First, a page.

Tuesday, October 15, 2013

Pansy Hands

I have pansy hands.  Not proud of it.

How bad? Two week trips to Cape Hatteras are interesting balancing acts between wearing irritating gloves, versus suffering the debilitating appearance of blisters and torn-off blisters.  Then I go nuts with hockey tape.  By the time we're driving home, it's like a thermonuclear explosion of pain every time my hands make contact with anything, including any microscopic airborne particulate-matter.

Frustrating to say the least... sometimes I'll get a handful of nasty ones after just 2-3hrs!

Not working in my favour, I am a desk worker, paper pushing, all-day-at-the-computer type worker.  So, I'm never going get those leathery manual-labour dream hands that can repel napalm.  I need a pro-active solution.

Have you ever suffered from Pansy Hands Syndrome imparted by windsurfing?  If you haven't, then you're lucky, or maybe you get to sail too much and are therefore well-conditioned which is unfair, and also lucky.

Have you found something that helps aside from gloves?  If so, what do you do that helps or eliminates?

Wednesday, October 09, 2013

October Double-Header

Truth be told, the first session was not much to write home about after experiencing the second session... But none-the-less, a right October Double-Header it'was!

Session 1:  Everitt Park Dawn Patrol.

With the forecast so dang variable and with lots of rain to boot, I never felt confident that an afternoon blast would actually happen, or happen before dark.  Add into the mix the fact that the LOOFS website I rely on is only updating once a day (due to the USA being closed for business or whatever absurdity is going on down there ;), I was doubtful, and felt the prudent thing to do would be to sneak in an hour sesh before my morning meeting.

It was decent!  Really warm (for October), just 2mm suit required.  Sailed full-on 4.2 Goya Guru in winds shifting from SE (no waves!) to ESE and improving waves.  Just made the most out of the little time I had, enjoyed about 10 minutes of the orange morning sky when the sun poked through, packed up, and off to work!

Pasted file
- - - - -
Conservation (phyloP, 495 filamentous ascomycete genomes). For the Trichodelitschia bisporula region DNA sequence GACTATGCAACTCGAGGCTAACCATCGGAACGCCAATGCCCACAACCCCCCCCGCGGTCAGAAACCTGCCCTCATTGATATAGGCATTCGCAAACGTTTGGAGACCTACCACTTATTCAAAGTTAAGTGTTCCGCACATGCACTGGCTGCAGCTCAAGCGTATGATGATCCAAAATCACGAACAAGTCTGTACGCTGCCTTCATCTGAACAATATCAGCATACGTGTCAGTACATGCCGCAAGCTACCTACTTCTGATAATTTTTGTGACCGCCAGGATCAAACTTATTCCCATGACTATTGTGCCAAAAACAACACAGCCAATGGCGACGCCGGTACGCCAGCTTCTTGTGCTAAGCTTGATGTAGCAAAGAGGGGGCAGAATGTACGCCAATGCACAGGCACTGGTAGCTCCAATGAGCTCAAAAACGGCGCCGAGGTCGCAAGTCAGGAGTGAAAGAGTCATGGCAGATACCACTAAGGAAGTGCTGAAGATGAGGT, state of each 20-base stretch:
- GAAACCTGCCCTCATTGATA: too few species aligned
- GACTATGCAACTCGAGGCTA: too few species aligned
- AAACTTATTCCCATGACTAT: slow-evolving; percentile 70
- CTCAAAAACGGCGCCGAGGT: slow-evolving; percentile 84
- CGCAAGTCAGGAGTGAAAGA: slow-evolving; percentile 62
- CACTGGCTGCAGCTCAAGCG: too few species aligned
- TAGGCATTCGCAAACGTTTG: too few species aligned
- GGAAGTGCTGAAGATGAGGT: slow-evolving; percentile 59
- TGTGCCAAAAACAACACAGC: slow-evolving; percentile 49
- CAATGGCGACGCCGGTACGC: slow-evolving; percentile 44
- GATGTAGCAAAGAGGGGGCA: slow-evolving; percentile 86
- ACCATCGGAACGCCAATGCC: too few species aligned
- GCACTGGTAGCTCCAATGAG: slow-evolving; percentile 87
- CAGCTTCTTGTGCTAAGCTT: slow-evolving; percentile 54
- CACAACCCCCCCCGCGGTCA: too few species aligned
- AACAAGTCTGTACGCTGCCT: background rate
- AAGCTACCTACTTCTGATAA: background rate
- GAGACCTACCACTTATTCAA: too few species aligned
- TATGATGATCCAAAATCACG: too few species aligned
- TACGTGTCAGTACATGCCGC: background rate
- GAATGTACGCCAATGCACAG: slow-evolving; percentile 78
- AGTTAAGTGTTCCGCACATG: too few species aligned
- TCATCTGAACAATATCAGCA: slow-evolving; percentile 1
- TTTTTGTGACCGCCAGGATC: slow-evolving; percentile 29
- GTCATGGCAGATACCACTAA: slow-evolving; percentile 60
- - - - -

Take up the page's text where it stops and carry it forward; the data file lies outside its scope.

A couple of my best moments here were getting a few one-off front-side hits.  Why is this a big deal for me?  Because I'm solid regular foot, that's why.  I skateboarded regular foot, I snowboarded regular-foot.  Regular-foot stance is so entrenched in my mechanics that getting hits on the starboard tack is monumental for me - it all feels so foreign, so I was pleased with getting a few hits that way.

Note to self:  Dawn patrol in early October means 7 a.m., not 6 a.m., ya damn fool.

Annoying Interlude:  Work

Yes, I work to make a living and when talking about windsurfing, 'annoying interlude' is a quite accurate description of work, or anything for that matter.  I'll take it my boss will understand if he reads this.

My meeting wrapped up at 11:30 and I checked the web:  LOOFS had updated (was looking epic - even some black arrows in the middle of the lake yeah!), and the Weather Network radar was showing rain clearing out of Picton area by 2pm.  YES!  Hit the road!

Session 2:  Sandbanks Epic-ness.

We are fortunate enough to have Sandbanks Provincial Park dish out epic-ness a few times a year - sometimes more, sometimes less.  This year, it's looking to be less than normal, but thankfully, at least we've now got one under the belt before the temperatures start to drop.  Water is still nice and warm and the air temperature was solid at around 13C or so.  The rain dissipated around 2p.m. and then it absolutely went off.

Slash on a small-one.
 First, I rigged up the trusty 4.2 Guru with the Quad 78 and had some fun waves - still pretty small mind you, but it didn't take long for the winds to ramp up to 35kts+ and start removing bodies from rigs, including mine. Top turns became one-handed.  The waves jacked, we all rigged our 3.7 and less, and out we went again.  Great gang here on this day - a crew including Ilan, Pierre & Mimeault from Montreal, the locals Andrew & Joe, plus John & Reiner from T.O., Peter, Guy & others from Ottawa, and myself and Craig serving up the Ktown contingent.  I also met 'windchiro' and another Picton local, whom I cannot remember his name - sorry!